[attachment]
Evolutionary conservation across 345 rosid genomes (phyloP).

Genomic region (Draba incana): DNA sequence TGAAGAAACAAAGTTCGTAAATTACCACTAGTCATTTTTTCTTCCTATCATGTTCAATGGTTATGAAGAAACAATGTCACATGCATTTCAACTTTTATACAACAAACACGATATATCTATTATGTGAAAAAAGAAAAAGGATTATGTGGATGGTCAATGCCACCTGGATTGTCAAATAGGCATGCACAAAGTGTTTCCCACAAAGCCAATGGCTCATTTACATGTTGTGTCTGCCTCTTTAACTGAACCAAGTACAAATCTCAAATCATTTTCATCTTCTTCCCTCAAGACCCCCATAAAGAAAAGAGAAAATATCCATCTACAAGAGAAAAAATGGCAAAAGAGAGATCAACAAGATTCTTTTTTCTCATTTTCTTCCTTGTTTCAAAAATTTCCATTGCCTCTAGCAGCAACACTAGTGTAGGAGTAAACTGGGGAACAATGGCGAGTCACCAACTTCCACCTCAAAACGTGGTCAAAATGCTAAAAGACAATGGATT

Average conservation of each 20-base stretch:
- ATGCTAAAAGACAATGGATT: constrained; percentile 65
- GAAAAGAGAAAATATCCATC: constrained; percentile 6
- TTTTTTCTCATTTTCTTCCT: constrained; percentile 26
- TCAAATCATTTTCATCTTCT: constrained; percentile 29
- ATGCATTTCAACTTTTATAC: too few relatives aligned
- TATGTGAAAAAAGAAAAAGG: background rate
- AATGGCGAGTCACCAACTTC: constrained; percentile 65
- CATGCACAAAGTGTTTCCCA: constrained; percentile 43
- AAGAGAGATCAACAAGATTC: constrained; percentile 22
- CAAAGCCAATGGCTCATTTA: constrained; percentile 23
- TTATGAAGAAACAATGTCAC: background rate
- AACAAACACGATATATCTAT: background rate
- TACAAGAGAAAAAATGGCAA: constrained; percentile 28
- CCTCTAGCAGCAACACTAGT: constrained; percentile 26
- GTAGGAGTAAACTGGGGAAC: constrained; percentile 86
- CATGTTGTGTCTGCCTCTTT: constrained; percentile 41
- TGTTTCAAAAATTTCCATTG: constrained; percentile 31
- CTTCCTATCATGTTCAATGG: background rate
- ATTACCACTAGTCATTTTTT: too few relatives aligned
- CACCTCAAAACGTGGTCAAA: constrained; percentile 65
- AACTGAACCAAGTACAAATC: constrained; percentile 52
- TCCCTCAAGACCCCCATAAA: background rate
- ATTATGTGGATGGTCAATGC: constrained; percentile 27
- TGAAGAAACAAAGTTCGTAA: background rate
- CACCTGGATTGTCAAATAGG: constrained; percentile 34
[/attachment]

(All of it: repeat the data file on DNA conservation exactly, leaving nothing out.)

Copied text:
Evolutionary conservation across 345 rosid genomes (phyloP).

Genomic region (Draba incana): DNA sequence TGAAGAAACAAAGTTCGTAAATTACCACTAGTCATTTTTTCTTCCTATCATGTTCAATGGTTATGAAGAAACAATGTCACATGCATTTCAACTTTTATACAACAAACACGATATATCTATTATGTGAAAAAAGAAAAAGGATTATGTGGATGGTCAATGCCACCTGGATTGTCAAATAGGCATGCACAAAGTGTTTCCCACAAAGCCAATGGCTCATTTACATGTTGTGTCTGCCTCTTTAACTGAACCAAGTACAAATCTCAAATCATTTTCATCTTCTTCCCTCAAGACCCCCATAAAGAAAAGAGAAAATATCCATCTACAAGAGAAAAAATGGCAAAAGAGAGATCAACAAGATTCTTTTTTCTCATTTTCTTCCTTGTTTCAAAAATTTCCATTGCCTCTAGCAGCAACACTAGTGTAGGAGTAAACTGGGGAACAATGGCGAGTCACCAACTTCCACCTCAAAACGTGGTCAAAATGCTAAAAGACAATGGATT

Average conservation of each 20-base stretch:
- ATGCTAAAAGACAATGGATT: constrained; percentile 65
- GAAAAGAGAAAATATCCATC: constrained; percentile 6
- TTTTTTCTCATTTTCTTCCT: constrained; percentile 26
- TCAAATCATTTTCATCTTCT: constrained; percentile 29
- ATGCATTTCAACTTTTATAC: too few relatives aligned
- TATGTGAAAAAAGAAAAAGG: background rate
- AATGGCGAGTCACCAACTTC: constrained; percentile 65
- CATGCACAAAGTGTTTCCCA: constrained; percentile 43
- AAGAGAGATCAACAAGATTC: constrained; percentile 22
- CAAAGCCAATGGCTCATTTA: constrained; percentile 23
- TTATGAAGAAACAATGTCAC: background rate
- AACAAACACGATATATCTAT: background rate
- TACAAGAGAAAAAATGGCAA: constrained; percentile 28
- CCTCTAGCAGCAACACTAGT: constrained; percentile 26
- GTAGGAGTAAACTGGGGAAC: constrained; percentile 86
- CATGTTGTGTCTGCCTCTTT: constrained; percentile 41
- TGTTTCAAAAATTTCCATTG: constrained; percentile 31
- CTTCCTATCATGTTCAATGG: background rate
- ATTACCACTAGTCATTTTTT: too few relatives aligned
- CACCTCAAAACGTGGTCAAA: constrained; percentile 65
- AACTGAACCAAGTACAAATC: constrained; percentile 52
- TCCCTCAAGACCCCCATAAA: background rate
- ATTATGTGGATGGTCAATGC: constrained; percentile 27
- TGAAGAAACAAAGTTCGTAA: background rate
- CACCTGGATTGTCAAATAGG: constrained; percentile 34